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A guide to growing vines

Joel M. Lerner, APLD
Special to The Washington Post
Shrubs that are not natural climbers such as this Zepherine Drouhin climbing rose can be trained on a wall. Illustrates GREENSCENE (category l), by Joel M. Lerner, special to The Washington Post. Moved Friday, Aug. 29, 2008. (MUST CREDIT: Photo for The Washington Post by Sandra Leavitt Lerner.)
The Washington Post | THE WASHINGTON POST

By Joel M. Lerner, APLD

Special to The Washington Post

WASHINGTON – Vines can be trained onto almost any structure – deck, porch, shed, pergola, wall, fence, pole or arbor. The type of climber being trained determines how it should be attached. Plants climb in different ways:

• Aerial roots. Ivy and trumpet vine have adventitious, also called aerial, roots that will attach to any solid wall without training. If you plant ivy or trumpet vine on a trellis with an open framework, tie it to the supports until it self-attaches with rootlets from its stem onto the vertical support it is against. English ivy is actually a woody shrub that strives to grow vertically by means of aerial roots. As it grows up a tree, it changes from juvenile (lobed leaves, no fruit) to adult (no lobes on leaves, flowers and fruit that birds love to eat and spread through the woods).

• Twining. Some plants twine around other objects they come into contact with. Clematis, morning glory, honeysuckle, kiwi (Actinidia kolomikta) and wisteria will train themselves onto anything. The challenge is keeping them under control. These vines can kill a tree or shrub by entwining too tightly around it.

• Tendrils. Plants such as the grape have spiral, springlike stems called tendrils that curl around wires and other narrow supports. Tendrils of beans and peas grow from leaf stems and curl around wires and poles in the same way grapevines do. They will train themselves onto an arbor or over lattice.

• Tendrils with modified connectors. Some vines, including Boston ivy (Parthenocissus tricuspidata) and Virginia creeper (P. quinquefolia), have modified connectors at the end of each tendril called discs that attach to a structure with a type of natural glue. They prefer solid structures such as walls and trees.

Shrubs that aren’t natural climbers can be trained on trellises. The best ones are vigorous growers that will take hard pruning and dependably renew. Roses and pyracanthas can be trained as climbers. Pruning keeps them tightly against trellises and full of flowers, fruits or berries. Shrubs you train should have interesting leaf color, berries, flowers, branching habits or other outstanding characteristics.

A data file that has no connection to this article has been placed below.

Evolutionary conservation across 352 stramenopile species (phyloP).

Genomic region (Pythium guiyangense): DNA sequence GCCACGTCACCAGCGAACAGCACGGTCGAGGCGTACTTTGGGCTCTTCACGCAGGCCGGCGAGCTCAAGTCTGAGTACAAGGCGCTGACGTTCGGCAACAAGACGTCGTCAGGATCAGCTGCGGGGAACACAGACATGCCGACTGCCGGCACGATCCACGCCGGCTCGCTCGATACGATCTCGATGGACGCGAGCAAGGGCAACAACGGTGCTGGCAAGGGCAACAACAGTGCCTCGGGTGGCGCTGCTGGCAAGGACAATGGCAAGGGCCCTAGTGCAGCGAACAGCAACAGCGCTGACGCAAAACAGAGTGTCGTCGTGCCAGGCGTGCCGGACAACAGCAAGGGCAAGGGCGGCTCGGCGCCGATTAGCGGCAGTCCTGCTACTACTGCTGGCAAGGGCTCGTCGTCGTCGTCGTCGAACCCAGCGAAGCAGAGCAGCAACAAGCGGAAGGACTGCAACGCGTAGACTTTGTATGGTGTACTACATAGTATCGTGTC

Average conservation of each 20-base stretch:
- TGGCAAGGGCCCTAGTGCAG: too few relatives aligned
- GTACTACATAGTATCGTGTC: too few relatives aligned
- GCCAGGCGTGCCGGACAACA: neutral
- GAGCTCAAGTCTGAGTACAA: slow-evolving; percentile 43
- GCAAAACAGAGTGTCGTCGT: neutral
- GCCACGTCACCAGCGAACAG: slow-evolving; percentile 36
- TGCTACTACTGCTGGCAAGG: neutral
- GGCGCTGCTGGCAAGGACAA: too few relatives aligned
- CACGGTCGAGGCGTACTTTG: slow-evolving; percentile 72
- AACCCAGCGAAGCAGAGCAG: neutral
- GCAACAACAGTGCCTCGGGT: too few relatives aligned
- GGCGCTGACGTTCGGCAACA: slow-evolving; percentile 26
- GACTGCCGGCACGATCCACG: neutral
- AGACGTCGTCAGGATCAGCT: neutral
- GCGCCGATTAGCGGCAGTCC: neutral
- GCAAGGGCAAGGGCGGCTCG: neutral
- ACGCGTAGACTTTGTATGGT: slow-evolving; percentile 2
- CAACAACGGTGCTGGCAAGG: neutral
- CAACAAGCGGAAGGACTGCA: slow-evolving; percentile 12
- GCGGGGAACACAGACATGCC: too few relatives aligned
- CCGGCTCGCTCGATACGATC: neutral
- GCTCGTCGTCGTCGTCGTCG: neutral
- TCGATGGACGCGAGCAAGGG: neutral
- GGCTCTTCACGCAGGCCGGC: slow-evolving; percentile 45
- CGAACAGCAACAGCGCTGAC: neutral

Trellising plants and keeping them narrow are excellent approaches for tight spaces. The practice of training shrubs and trees on trellises is called espaliering. It was developed by the French as an intensive gardening practice to stimulate fruit production in small areas.

To train a shrub or tree, prune the front and rear growing branches and leave only desired side branches. Leave three- to six-inch stems coming off main branches so there are buds to produce flowers and fruit. The time to prune depends on the plant. Most should flower or fruit before being pruned.

Here are some suggestions for planting tough vines:

• Boston ivy. New growth emerges maroon in spring. A fast grower in sun or shade, it will cover walls in a season or two. Green summer foliage is excellent background for water features, sculptures or other plantings. Fall color is an outstanding red.

• Clematis. I can’t recommend just one. Red, purple, pink and white five- to six-inch flowers grow profusely in late spring on the jackman clematis. The anemone clematis (C. montana) grows vigorously to cascade over fences, walls or trellises and is covered with white to pink flowers in May. Sweet autumn clematis runs rampant over any plant or structure and can become almost weedlike, but doesn’t need a heavy support. Lacy white, fragrant flowers open in fall.

• Climbing rose. There are many hybrids of climbing roses, in miniature and full size forms. There are two we have grown for years. Aloha is planted between two structures, receives about six hours of light and is self-sufficient. Another one that needs little care is zepherine drouhin, which is free of thorns. At least two flushes of pink flowers are produced per season on both.

• Everlasting or perennial sweet pea. This hardy vine produces flowers of deep pink to purple, summer and fall. It will cover a six-foot trellis in a season. It features wide-winged stems. Freezes back in winter.

• Lerner is president of Environmental Design in Capitol View Park, Md., and author of “Anyone Can Landscape” (Ball 2001). Contact him through his website, http://www.gardenlerner.com.